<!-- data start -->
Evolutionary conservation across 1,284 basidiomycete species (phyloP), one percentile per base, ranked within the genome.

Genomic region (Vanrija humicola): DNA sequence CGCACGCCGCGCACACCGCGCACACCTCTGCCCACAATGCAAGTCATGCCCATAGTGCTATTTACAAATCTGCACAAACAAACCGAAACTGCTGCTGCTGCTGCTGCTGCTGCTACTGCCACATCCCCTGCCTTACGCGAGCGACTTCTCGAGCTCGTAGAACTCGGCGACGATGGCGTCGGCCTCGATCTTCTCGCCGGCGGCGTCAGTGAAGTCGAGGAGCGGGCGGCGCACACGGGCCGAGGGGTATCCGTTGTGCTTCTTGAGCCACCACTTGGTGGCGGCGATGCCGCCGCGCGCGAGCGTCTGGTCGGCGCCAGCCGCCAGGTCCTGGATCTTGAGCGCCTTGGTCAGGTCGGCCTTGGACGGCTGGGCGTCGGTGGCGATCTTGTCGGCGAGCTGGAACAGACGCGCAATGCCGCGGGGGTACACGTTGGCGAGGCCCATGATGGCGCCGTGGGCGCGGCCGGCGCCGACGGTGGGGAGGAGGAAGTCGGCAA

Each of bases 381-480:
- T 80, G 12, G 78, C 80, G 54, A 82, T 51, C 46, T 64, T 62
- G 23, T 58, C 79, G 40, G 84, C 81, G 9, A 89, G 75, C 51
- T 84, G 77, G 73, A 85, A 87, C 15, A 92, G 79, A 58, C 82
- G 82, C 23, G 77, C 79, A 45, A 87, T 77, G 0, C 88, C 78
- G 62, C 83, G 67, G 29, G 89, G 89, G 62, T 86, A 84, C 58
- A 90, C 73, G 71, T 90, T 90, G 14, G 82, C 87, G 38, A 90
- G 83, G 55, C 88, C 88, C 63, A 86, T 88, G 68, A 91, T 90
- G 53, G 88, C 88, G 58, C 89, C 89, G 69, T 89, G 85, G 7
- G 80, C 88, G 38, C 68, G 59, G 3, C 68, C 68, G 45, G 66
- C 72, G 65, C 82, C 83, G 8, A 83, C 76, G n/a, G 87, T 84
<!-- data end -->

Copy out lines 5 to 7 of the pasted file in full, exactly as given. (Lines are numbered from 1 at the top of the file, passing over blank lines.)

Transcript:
- G 23, T 58, C 79, G 40, G 84, C 81, G 9, A 89, G 75, C 51
- T 84, G 77, G 73, A 85, A 87, C 15, A 92, G 79, A 58, C 82
- G 82, C 23, G 77, C 79, A 45, A 87, T 77, G 0, C 88, C 78